Community assembly is studied using individual-based multispecies models. The models have stochastic population dynamics with mutation, migration, and extinction of species. Mutants appear as a result of mutation of the resident species, while migrants have no correlation with the resident species. It is found that the dynamics of community assembly with mutations are quite different from the case with migrations. In contrast to mutation models, which show intermittent dynamics of quasi-steady states interrupted by sudden reorganizations of the community, migration models show smooth and gradual renewal of the community. As a consequence, instead of the 1/f diversity fluctuations found for the mutation models, 1/f2, random-walk like fluctuations are observed for the migration models. In addition, a characteristic species-lifetime distribution is found: a power law that is cut off by a "skewed" distribution in the long-lifetime regime. The latter has a longer tail than a simple exponential function, which indicates an age-dependent species-mortality function. Since this characteristic profile has been observed, both in fossil data and in several other mathematical models, we conclude that it is a universal feature of macroevolution. © 2010 Elsevier Ltd.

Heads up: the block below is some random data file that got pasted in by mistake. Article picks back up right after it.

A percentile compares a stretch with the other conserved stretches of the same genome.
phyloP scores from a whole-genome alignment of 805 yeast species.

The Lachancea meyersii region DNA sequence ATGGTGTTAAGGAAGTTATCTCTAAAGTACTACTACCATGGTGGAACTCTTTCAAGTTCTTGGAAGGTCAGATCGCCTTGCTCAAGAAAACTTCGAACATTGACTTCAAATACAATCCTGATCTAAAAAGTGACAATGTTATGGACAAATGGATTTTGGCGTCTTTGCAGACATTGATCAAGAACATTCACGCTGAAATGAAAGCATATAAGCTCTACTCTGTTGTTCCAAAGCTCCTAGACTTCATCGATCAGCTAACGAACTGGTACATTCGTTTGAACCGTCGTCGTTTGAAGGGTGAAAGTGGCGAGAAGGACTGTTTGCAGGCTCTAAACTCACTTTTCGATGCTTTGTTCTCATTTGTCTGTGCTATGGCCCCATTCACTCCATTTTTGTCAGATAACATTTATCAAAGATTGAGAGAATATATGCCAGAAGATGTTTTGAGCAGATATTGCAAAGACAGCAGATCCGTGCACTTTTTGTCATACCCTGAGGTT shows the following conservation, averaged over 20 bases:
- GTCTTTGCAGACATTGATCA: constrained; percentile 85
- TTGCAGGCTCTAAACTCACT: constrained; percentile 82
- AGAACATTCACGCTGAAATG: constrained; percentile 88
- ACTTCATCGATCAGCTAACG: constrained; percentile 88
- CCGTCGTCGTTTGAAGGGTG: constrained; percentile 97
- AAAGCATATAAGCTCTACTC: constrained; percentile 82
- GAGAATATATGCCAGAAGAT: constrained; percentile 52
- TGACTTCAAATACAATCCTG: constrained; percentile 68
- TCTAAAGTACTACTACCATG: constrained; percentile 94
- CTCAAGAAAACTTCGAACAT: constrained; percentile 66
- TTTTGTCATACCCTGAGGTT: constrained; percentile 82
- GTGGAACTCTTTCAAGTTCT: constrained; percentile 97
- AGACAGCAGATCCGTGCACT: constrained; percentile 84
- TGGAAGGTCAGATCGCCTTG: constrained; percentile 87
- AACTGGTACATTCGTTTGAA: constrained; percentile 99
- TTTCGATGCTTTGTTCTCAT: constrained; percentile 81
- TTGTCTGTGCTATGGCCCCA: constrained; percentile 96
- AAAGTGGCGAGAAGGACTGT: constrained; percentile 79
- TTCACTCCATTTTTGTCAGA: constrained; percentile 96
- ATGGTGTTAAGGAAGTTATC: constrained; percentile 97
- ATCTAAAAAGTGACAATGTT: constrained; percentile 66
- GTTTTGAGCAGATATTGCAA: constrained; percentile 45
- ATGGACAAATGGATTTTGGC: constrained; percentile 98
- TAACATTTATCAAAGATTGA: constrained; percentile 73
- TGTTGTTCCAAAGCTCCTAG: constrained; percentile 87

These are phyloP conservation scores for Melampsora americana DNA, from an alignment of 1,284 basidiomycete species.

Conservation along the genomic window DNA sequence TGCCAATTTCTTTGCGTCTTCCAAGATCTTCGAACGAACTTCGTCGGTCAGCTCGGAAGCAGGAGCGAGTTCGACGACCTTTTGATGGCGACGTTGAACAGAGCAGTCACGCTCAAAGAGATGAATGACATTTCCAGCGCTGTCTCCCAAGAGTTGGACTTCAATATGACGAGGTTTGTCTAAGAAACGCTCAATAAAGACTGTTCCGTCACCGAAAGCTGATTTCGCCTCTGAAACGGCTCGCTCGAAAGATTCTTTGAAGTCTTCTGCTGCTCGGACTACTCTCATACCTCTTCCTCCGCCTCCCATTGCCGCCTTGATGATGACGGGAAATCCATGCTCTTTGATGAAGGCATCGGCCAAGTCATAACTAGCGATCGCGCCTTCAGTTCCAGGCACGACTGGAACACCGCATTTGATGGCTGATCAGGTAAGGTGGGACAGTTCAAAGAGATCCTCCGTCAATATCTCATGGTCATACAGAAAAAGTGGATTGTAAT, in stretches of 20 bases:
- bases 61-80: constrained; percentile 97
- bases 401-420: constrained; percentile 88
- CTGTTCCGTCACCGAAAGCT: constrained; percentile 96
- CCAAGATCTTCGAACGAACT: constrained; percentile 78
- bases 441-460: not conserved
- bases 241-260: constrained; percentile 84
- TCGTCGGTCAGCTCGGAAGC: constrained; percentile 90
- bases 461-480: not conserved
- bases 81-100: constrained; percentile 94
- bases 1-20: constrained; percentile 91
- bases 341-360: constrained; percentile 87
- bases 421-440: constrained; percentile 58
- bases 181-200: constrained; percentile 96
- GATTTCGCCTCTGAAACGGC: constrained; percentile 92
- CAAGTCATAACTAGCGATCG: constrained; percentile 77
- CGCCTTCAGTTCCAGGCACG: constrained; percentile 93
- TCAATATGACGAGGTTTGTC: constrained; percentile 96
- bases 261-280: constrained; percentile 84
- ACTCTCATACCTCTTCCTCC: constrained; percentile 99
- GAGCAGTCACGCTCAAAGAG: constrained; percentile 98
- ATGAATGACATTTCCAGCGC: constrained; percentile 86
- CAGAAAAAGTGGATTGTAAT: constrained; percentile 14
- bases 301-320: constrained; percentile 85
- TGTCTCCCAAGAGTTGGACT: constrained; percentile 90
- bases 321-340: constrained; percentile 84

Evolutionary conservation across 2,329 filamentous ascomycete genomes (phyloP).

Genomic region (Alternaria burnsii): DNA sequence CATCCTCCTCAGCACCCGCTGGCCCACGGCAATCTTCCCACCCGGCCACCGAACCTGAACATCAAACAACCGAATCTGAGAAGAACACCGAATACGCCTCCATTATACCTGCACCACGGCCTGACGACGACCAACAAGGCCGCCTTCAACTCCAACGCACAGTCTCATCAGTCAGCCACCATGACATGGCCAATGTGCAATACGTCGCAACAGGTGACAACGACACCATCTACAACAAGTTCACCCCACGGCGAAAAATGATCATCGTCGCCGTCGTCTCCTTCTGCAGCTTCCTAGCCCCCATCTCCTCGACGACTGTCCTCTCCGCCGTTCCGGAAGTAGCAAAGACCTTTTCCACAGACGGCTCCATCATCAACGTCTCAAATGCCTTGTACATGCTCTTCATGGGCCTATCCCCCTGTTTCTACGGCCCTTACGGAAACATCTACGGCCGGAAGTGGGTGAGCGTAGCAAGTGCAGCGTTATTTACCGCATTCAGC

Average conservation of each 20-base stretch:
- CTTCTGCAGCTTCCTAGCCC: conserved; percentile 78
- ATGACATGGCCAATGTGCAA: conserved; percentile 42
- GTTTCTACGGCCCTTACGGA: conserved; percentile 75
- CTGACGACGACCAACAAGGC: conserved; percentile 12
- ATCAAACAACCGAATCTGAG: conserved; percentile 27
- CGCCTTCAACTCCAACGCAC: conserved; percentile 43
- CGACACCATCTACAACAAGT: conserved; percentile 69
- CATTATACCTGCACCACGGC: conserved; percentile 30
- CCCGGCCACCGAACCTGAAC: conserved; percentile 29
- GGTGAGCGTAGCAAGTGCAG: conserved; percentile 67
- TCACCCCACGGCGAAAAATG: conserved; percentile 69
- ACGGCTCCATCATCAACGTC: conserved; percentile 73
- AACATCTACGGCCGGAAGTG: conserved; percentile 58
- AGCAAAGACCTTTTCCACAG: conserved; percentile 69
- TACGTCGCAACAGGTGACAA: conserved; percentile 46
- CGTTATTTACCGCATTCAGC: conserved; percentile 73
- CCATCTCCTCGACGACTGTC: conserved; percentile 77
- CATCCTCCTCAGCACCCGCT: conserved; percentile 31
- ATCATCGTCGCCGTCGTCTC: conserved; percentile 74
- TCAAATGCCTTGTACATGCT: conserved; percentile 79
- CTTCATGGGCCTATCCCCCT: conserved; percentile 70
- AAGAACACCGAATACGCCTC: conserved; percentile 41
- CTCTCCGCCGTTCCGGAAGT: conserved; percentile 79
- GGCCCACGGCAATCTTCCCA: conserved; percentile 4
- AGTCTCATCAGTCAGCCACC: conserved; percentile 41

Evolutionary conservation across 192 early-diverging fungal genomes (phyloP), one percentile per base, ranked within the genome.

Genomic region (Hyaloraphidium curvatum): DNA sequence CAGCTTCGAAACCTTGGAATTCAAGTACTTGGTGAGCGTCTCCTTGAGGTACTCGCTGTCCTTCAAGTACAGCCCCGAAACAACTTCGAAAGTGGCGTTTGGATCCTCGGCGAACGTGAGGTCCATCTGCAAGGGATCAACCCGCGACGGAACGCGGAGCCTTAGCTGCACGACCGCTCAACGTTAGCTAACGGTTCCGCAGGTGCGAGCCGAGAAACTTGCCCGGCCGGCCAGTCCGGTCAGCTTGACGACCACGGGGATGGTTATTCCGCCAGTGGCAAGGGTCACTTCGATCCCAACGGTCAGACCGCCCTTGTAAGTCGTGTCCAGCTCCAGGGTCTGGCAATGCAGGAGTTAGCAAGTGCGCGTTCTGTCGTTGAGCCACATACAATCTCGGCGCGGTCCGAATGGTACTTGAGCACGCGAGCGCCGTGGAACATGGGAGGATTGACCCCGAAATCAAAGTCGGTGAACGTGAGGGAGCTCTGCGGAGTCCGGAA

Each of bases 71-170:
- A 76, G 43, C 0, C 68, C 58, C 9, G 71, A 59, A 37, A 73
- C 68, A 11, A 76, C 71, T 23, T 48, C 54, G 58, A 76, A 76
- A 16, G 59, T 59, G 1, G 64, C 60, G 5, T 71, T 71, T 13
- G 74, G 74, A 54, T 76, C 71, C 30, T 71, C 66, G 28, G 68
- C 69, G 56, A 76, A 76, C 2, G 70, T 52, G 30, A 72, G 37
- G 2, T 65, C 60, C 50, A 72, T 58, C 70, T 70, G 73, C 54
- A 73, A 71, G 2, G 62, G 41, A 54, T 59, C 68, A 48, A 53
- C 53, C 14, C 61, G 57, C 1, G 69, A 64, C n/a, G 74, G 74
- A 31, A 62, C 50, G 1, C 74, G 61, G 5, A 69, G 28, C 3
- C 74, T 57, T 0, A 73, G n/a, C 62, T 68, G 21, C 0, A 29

|Original language||English (US)|
|Number of pages||10|
|Journal||Journal of Theoretical Biology|
|State||Published - Jun 2010|
Bibliographical noteKAUST Repository Item: Exported on 2020-10-01
Acknowledged KAUST grant number(s): KUK-I1-005-04
Acknowledgements: We are grateful for helpful comments on the manuscript by A.G. Rossberg, V. Sevim, and E. Filotas, and for a useful conversation with L.H. Liow. This work was partly supported by 21st Century COE Program "Applied Physics on Strong Correlation" from the Ministry of Education, Culture, Sports, Science, and Technology of Japan, the JSPS (No. 19340110), and GRP of KAUST (KUK-I1-005-04), and a Grant-in-Aid for Young Scientists (B) No. 21740284 to T. S. from the Ministry of Education, Culture, Sports, Science and Technology of Japan. Y.M. appreciates hospitality at Florida State University, where work was supported by U.S. NSF Grant Nos. DMR-0444051 and DMR-0802288.
This publication acknowledges KAUST support, but has no KAUST affiliated authors.